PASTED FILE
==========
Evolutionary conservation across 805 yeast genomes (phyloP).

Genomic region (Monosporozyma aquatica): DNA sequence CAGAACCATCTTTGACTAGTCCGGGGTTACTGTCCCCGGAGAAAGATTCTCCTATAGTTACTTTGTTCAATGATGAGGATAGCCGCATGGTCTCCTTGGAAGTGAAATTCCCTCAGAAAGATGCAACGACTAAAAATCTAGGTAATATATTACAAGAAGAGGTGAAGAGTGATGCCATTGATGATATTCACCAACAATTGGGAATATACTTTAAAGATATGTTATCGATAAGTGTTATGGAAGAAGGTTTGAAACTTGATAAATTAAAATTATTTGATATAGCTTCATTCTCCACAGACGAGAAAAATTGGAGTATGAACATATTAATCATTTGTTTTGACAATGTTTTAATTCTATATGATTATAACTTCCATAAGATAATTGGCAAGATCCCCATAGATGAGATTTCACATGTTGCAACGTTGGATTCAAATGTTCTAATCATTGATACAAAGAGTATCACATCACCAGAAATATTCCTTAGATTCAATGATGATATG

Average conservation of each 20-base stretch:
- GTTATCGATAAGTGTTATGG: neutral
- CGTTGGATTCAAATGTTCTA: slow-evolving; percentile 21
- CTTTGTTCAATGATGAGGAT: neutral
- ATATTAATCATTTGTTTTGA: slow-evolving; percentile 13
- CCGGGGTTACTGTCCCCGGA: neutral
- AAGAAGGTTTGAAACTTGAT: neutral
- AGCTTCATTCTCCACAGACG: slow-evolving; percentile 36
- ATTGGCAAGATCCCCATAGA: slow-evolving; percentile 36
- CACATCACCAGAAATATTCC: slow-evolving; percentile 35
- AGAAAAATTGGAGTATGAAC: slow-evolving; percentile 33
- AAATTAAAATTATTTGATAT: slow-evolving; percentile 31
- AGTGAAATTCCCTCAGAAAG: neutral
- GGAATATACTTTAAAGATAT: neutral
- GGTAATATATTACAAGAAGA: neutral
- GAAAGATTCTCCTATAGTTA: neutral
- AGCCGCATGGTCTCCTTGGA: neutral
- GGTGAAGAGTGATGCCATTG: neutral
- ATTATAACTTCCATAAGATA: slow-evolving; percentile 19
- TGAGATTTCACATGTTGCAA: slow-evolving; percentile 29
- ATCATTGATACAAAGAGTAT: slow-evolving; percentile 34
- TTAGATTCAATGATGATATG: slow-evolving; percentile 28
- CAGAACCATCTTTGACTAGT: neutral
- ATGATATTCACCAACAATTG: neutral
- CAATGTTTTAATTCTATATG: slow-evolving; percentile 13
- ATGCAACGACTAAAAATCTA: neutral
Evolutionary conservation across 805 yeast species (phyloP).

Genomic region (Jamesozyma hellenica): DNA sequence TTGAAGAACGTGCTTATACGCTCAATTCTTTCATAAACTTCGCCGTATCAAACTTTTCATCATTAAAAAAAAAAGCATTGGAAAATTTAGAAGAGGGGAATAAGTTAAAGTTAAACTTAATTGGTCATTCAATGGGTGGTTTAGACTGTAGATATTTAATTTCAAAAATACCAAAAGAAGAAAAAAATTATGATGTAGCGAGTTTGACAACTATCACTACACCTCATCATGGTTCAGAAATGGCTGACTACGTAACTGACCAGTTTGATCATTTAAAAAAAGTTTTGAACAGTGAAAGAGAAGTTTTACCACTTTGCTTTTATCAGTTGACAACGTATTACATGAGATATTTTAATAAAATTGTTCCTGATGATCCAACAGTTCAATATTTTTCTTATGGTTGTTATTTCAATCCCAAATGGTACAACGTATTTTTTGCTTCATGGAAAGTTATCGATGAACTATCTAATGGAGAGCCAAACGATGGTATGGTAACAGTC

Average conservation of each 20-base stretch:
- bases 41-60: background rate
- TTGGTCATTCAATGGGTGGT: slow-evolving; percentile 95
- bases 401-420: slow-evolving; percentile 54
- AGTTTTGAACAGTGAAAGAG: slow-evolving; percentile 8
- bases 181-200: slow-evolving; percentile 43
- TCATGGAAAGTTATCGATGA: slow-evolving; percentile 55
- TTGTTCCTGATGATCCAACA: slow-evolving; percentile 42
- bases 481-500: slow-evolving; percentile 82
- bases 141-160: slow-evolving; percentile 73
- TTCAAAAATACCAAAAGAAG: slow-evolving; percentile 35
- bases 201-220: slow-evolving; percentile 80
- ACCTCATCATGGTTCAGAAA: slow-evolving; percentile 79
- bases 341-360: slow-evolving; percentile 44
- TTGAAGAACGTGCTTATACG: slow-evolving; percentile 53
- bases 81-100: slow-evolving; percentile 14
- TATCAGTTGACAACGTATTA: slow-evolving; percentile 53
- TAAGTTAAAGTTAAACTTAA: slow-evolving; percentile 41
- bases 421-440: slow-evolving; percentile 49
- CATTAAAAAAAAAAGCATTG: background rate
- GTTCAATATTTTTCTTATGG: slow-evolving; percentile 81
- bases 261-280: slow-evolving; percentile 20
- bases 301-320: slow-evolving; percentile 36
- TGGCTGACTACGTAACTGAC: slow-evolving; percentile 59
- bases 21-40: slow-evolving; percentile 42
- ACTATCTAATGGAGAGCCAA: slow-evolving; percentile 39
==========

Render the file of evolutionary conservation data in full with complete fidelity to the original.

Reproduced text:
Evolutionary conservation across 805 yeast genomes (phyloP).

Genomic region (Monosporozyma aquatica): DNA sequence CAGAACCATCTTTGACTAGTCCGGGGTTACTGTCCCCGGAGAAAGATTCTCCTATAGTTACTTTGTTCAATGATGAGGATAGCCGCATGGTCTCCTTGGAAGTGAAATTCCCTCAGAAAGATGCAACGACTAAAAATCTAGGTAATATATTACAAGAAGAGGTGAAGAGTGATGCCATTGATGATATTCACCAACAATTGGGAATATACTTTAAAGATATGTTATCGATAAGTGTTATGGAAGAAGGTTTGAAACTTGATAAATTAAAATTATTTGATATAGCTTCATTCTCCACAGACGAGAAAAATTGGAGTATGAACATATTAATCATTTGTTTTGACAATGTTTTAATTCTATATGATTATAACTTCCATAAGATAATTGGCAAGATCCCCATAGATGAGATTTCACATGTTGCAACGTTGGATTCAAATGTTCTAATCATTGATACAAAGAGTATCACATCACCAGAAATATTCCTTAGATTCAATGATGATATG

Average conservation of each 20-base stretch:
- GTTATCGATAAGTGTTATGG: neutral
- CGTTGGATTCAAATGTTCTA: slow-evolving; percentile 21
- CTTTGTTCAATGATGAGGAT: neutral
- ATATTAATCATTTGTTTTGA: slow-evolving; percentile 13
- CCGGGGTTACTGTCCCCGGA: neutral
- AAGAAGGTTTGAAACTTGAT: neutral
- AGCTTCATTCTCCACAGACG: slow-evolving; percentile 36
- ATTGGCAAGATCCCCATAGA: slow-evolving; percentile 36
- CACATCACCAGAAATATTCC: slow-evolving; percentile 35
- AGAAAAATTGGAGTATGAAC: slow-evolving; percentile 33
- AAATTAAAATTATTTGATAT: slow-evolving; percentile 31
- AGTGAAATTCCCTCAGAAAG: neutral
- GGAATATACTTTAAAGATAT: neutral
- GGTAATATATTACAAGAAGA: neutral
- GAAAGATTCTCCTATAGTTA: neutral
- AGCCGCATGGTCTCCTTGGA: neutral
- GGTGAAGAGTGATGCCATTG: neutral
- ATTATAACTTCCATAAGATA: slow-evolving; percentile 19
- TGAGATTTCACATGTTGCAA: slow-evolving; percentile 29
- ATCATTGATACAAAGAGTAT: slow-evolving; percentile 34
- TTAGATTCAATGATGATATG: slow-evolving; percentile 28
- CAGAACCATCTTTGACTAGT: neutral
- ATGATATTCACCAACAATTG: neutral
- CAATGTTTTAATTCTATATG: slow-evolving; percentile 13
- ATGCAACGACTAAAAATCTA: neutral
Evolutionary conservation across 805 yeast species (phyloP).

Genomic region (Jamesozyma hellenica): DNA sequence TTGAAGAACGTGCTTATACGCTCAATTCTTTCATAAACTTCGCCGTATCAAACTTTTCATCATTAAAAAAAAAAGCATTGGAAAATTTAGAAGAGGGGAATAAGTTAAAGTTAAACTTAATTGGTCATTCAATGGGTGGTTTAGACTGTAGATATTTAATTTCAAAAATACCAAAAGAAGAAAAAAATTATGATGTAGCGAGTTTGACAACTATCACTACACCTCATCATGGTTCAGAAATGGCTGACTACGTAACTGACCAGTTTGATCATTTAAAAAAAGTTTTGAACAGTGAAAGAGAAGTTTTACCACTTTGCTTTTATCAGTTGACAACGTATTACATGAGATATTTTAATAAAATTGTTCCTGATGATCCAACAGTTCAATATTTTTCTTATGGTTGTTATTTCAATCCCAAATGGTACAACGTATTTTTTGCTTCATGGAAAGTTATCGATGAACTATCTAATGGAGAGCCAAACGATGGTATGGTAACAGTC

Average conservation of each 20-base stretch:
- bases 41-60: background rate
- TTGGTCATTCAATGGGTGGT: slow-evolving; percentile 95
- bases 401-420: slow-evolving; percentile 54
- AGTTTTGAACAGTGAAAGAG: slow-evolving; percentile 8
- bases 181-200: slow-evolving; percentile 43
- TCATGGAAAGTTATCGATGA: slow-evolving; percentile 55
- TTGTTCCTGATGATCCAACA: slow-evolving; percentile 42
- bases 481-500: slow-evolving; percentile 82
- bases 141-160: slow-evolving; percentile 73
- TTCAAAAATACCAAAAGAAG: slow-evolving; percentile 35
- bases 201-220: slow-evolving; percentile 80
- ACCTCATCATGGTTCAGAAA: slow-evolving; percentile 79
- bases 341-360: slow-evolving; percentile 44
- TTGAAGAACGTGCTTATACG: slow-evolving; percentile 53
- bases 81-100: slow-evolving; percentile 14
- TATCAGTTGACAACGTATTA: slow-evolving; percentile 53
- TAAGTTAAAGTTAAACTTAA: slow-evolving; percentile 41
- bases 421-440: slow-evolving; percentile 49
- CATTAAAAAAAAAAGCATTG: background rate
- GTTCAATATTTTTCTTATGG: slow-evolving; percentile 81
- bases 261-280: slow-evolving; percentile 20
- bases 301-320: slow-evolving; percentile 36
- TGGCTGACTACGTAACTGAC: slow-evolving; percentile 59
- bases 21-40: slow-evolving; percentile 42
- ACTATCTAATGGAGAGCCAA: slow-evolving; percentile 39